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Does the Scale Really Tell the Whole Story?

By , SparkPeople Blogger
We have all heard the phrase “you can’t judge a book by its cover.” Then why is it that we as a society equate thinness to being healthy and fit when in all reality there is a growing epidemic of what researchers are now referring to as ‘normal weight obesity AKA: skinny fat.

How can that be? People, who from all outward appearances seem thin and fit with very little visible fat, can actually be in the same high risk category as many of their heavier unfit colleagues.

We've previously blogged about whether it's better to be fit and fat or skinny and unfit. Now the studies are showing that it isn't necessarily what the scale reads that puts one at high risk but instead overall body fat composition, especially visceral fat. Researchers at the Mayo Clinic Women’s HealthSource have shown that normal weight individuals who have higher levels of body fat are at an increased risk for developing metabolic syndrome, hypertension, high triglycerides levels, and pre-diabetes, many of the same conditions seen in the overweight/obese population.

Dr. Francisco Lopez-Jimenez, M.D who led the study states that "the definition of obesity is having excess fat, not excess weight.” Once again proving that the scale is not the most reliable source for many individuals for determining one's health and fitness.

So why is it with all the science and technology available to us, that we still allow a number on the scale, the size of an article of clothing, or even Hollywood celebrities to determine whether we are at our proper weight?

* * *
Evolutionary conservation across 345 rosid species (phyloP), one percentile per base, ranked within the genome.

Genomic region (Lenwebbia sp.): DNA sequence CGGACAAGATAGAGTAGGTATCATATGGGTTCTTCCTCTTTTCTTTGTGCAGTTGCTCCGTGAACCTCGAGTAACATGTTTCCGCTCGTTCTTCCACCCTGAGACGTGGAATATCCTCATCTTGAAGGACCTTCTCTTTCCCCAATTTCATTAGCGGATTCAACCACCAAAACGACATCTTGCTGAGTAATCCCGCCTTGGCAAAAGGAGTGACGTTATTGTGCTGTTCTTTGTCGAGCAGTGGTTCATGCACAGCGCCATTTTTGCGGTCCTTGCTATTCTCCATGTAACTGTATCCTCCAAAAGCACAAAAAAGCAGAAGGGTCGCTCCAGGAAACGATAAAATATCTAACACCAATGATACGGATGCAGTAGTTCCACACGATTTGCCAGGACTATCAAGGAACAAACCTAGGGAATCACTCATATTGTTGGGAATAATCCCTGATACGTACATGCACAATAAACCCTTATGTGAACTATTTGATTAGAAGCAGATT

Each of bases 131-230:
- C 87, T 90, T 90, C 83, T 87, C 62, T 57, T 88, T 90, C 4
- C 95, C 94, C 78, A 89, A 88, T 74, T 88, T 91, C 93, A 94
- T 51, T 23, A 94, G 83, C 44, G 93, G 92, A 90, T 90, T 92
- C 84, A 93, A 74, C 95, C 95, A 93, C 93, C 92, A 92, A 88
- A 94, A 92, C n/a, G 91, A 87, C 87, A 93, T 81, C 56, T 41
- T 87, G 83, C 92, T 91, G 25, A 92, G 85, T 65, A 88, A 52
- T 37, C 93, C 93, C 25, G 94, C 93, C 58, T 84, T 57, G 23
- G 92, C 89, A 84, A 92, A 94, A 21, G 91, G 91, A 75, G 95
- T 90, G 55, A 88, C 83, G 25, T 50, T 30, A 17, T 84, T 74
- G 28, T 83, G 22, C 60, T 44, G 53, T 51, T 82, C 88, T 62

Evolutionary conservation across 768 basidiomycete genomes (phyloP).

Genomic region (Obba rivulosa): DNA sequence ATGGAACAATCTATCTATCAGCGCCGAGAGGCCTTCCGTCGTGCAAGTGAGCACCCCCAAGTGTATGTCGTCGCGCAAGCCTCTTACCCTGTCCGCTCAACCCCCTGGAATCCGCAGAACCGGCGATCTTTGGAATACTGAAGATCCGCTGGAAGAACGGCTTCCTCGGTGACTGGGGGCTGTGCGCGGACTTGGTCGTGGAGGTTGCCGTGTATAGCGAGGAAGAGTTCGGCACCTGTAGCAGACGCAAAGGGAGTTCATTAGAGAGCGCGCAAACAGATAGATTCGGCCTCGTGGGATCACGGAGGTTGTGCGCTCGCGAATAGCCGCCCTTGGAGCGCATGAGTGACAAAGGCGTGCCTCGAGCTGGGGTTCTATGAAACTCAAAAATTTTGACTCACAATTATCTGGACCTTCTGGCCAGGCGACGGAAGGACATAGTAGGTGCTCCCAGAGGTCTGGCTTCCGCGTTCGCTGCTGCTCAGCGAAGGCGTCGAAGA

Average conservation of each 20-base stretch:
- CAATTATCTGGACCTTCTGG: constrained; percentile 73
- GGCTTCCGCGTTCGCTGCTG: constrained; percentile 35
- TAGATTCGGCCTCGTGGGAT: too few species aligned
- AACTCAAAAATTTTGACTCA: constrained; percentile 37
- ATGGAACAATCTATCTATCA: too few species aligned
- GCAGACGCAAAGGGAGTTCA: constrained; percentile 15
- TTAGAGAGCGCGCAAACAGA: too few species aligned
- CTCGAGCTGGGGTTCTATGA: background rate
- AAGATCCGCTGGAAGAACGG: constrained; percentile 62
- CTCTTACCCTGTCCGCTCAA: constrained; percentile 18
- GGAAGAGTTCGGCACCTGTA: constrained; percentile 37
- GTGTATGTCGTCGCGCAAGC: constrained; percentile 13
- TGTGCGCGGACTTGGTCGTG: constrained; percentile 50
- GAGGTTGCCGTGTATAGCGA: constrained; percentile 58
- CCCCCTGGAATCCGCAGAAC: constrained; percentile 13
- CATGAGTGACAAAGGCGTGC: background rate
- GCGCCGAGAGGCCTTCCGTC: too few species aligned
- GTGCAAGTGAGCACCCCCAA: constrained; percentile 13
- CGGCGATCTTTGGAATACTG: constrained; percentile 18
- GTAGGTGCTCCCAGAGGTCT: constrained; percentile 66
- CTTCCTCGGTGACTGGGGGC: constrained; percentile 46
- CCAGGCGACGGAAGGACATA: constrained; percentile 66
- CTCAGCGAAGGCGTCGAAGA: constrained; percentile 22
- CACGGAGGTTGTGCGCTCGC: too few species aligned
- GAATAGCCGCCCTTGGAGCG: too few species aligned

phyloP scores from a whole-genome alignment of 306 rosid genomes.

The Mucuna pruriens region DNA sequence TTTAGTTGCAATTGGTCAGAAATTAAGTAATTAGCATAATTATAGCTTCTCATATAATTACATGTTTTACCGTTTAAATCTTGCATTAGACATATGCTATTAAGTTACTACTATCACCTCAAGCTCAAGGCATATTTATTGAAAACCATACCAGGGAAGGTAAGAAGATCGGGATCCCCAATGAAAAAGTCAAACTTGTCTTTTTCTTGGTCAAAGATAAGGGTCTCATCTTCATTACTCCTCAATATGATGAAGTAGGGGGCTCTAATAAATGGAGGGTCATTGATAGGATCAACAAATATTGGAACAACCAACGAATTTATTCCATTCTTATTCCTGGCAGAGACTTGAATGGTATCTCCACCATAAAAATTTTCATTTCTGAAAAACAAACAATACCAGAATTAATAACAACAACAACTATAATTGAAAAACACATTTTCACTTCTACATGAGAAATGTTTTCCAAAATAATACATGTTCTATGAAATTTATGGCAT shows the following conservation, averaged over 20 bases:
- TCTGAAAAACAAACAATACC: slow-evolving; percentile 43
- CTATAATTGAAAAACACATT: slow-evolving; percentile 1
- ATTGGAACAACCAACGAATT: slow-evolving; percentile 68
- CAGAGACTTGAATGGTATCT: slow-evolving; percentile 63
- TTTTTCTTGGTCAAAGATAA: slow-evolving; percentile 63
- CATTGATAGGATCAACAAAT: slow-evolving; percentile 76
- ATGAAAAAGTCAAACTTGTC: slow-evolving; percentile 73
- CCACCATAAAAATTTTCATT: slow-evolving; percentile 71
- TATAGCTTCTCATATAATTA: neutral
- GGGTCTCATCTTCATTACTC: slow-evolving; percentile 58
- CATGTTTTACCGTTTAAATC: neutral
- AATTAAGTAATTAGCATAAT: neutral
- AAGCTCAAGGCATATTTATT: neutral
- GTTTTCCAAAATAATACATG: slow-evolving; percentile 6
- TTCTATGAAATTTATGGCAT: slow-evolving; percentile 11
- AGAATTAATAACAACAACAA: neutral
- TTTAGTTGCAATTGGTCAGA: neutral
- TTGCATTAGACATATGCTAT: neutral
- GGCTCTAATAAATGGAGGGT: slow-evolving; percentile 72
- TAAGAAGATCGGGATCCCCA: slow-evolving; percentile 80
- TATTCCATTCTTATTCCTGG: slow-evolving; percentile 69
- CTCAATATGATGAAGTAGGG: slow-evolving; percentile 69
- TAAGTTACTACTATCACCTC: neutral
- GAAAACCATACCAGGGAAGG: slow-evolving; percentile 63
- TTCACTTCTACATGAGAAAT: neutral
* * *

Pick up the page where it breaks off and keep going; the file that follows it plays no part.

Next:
Many times those who are afflicted with this condition, 'skinny fat', are unaware of their risk until the time they are diagnosed with diseases that often accompany it, such as hypertension, heart disease, or type II diabetes. Without any outward appearance of this so-called belly fat, these patients are often caught by surprise with the terminology 'normal weight obesity' when they have never experienced a weight issue any time throughout their life.

Studies have shown that by increasing activity via both cardio and strength training, in addition to following a healthy, nutrient filled diet, one can actually shrink the deep internal visceral, or organ surrounding, fat within the abdomen, therefore reversing many of the symptoms that go along with this condition.

So the next time you are in line at the grocery store or working out at the gym next to someone who by all outward appearances seems to be of 'normal' weight know that appearances can be deceiving. You might be quite surprised that you are healthier even though you may weigh a little more on the scale.

Would you be willing to weigh a little more on the scale knowing that you are within a normal range of body fat or would you be willing to forgo that for a smaller number on the scale? Have you ever had your body composition done only to be caught by surprise that it was higher then you expected?